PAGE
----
Starlink adds RV plan that provides roving coverage

staStarlink has added yet another new service tier, its second diversification of its offerings in 2022, after it introduced a Business option earlier this year. The new ‘RV’ plan comes with some noteworthy differences vs. its standard service — including the ability to stop and start service whenever you want.

Starlink for RVs uses the same hardware as the standard offering, but automatically bundles in access wherever Starlink offers service, though SpaceX says that service quality may differ depending on whether you’re in a coverage area marked ‘Available’ (higher speeds and lower latency) or “Waitlist” (slower speeds and higher latency during peak usage hours).

Note that this isn’t designed to be used by RVs in motion; it’s intended for use while you’re stationary at parking spots, camping ground and RV parks during your trip.

Starlink RV costs $25 per month more than standard consumer service, meaning it’s $135 per month, plus the cost of hardware. If you’re paying close attention to Starlink pricing, you might notice that’s the same cost as ordinary service plus the ‘Portability’ feature Starlink introduced in March that allows you to take your dish anywhere else on the same continent where service is available and use it there.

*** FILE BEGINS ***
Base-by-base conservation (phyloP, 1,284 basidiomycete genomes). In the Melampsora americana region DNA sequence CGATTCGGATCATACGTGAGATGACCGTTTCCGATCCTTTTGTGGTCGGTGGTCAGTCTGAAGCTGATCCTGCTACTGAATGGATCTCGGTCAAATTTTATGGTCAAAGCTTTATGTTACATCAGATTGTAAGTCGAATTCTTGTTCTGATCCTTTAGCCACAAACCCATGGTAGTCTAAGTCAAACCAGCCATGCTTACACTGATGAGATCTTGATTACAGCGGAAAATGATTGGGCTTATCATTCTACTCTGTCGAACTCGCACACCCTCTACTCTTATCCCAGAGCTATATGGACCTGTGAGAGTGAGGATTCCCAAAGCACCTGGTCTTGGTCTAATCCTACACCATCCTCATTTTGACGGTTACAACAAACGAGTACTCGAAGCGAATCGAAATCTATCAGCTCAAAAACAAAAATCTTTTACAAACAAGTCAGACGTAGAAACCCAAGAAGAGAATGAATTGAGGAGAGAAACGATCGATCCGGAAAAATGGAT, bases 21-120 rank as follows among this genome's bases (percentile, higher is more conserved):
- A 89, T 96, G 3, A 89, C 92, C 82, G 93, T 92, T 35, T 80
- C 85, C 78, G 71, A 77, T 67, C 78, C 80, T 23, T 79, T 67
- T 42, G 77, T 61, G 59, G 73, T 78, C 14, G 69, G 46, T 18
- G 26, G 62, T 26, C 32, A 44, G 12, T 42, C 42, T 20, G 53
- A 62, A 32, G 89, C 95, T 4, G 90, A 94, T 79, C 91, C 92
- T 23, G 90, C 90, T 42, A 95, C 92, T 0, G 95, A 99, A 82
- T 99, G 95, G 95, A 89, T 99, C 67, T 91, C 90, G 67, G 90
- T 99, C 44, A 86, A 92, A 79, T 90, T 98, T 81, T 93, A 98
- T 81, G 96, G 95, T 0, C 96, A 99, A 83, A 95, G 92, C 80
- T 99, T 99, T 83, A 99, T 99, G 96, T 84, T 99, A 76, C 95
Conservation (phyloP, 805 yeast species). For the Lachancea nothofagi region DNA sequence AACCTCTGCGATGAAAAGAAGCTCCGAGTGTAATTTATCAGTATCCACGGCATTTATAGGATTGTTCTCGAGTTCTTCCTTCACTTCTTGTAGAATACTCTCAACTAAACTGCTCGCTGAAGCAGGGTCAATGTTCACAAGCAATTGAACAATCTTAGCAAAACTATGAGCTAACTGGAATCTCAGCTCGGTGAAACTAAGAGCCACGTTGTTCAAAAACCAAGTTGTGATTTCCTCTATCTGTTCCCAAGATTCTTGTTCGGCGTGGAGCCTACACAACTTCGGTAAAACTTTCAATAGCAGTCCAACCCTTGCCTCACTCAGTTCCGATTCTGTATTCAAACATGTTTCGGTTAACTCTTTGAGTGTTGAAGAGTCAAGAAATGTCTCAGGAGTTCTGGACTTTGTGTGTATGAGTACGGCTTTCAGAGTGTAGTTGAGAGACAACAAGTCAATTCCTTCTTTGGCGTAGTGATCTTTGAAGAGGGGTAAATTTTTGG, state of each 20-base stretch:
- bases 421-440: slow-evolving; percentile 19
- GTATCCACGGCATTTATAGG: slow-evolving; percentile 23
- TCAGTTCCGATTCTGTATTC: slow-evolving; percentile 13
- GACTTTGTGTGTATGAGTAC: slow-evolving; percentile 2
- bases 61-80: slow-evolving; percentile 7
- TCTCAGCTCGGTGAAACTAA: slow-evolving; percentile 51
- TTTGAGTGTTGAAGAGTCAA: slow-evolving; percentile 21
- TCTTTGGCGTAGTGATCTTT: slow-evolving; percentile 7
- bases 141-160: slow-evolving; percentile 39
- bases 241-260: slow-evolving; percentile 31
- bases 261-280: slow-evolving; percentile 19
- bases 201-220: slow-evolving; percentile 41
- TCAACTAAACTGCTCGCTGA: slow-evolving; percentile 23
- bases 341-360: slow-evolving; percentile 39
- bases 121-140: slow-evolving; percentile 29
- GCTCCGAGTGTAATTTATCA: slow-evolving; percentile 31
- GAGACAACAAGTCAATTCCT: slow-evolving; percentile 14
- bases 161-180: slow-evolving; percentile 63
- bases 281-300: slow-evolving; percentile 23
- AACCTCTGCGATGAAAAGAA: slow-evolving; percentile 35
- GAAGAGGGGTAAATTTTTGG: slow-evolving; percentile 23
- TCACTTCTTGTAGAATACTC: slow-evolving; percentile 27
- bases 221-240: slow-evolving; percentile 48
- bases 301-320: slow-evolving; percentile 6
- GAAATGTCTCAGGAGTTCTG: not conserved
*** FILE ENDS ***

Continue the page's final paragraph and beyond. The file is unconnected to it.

While Starlink for RVs is similar to basic Starlink + Portability, there are some key differences, including that there is no requirement to have a ‘home’ address, and Starlink for RVs is available immediately without waitlist. The ability to pause and unpause service is also exclusive to the RV plan: Standard Starlink users aren’t locked into any service duration beyond the rolling 30-day period that comes with a sub, but they aren’t able to just stop and start service easily — doing so could put them to the back of the queue in an area with waitlisted demand.

Also, SpaceX crucially notes that RV customers are essentially considered second-tier by the service relative to standard home users. That doesn’t mean you won’t be able to get a connection in a busy spot, but it might mean your connectivity isn’t that great.

Credit belongs to : www.techcrunch.com

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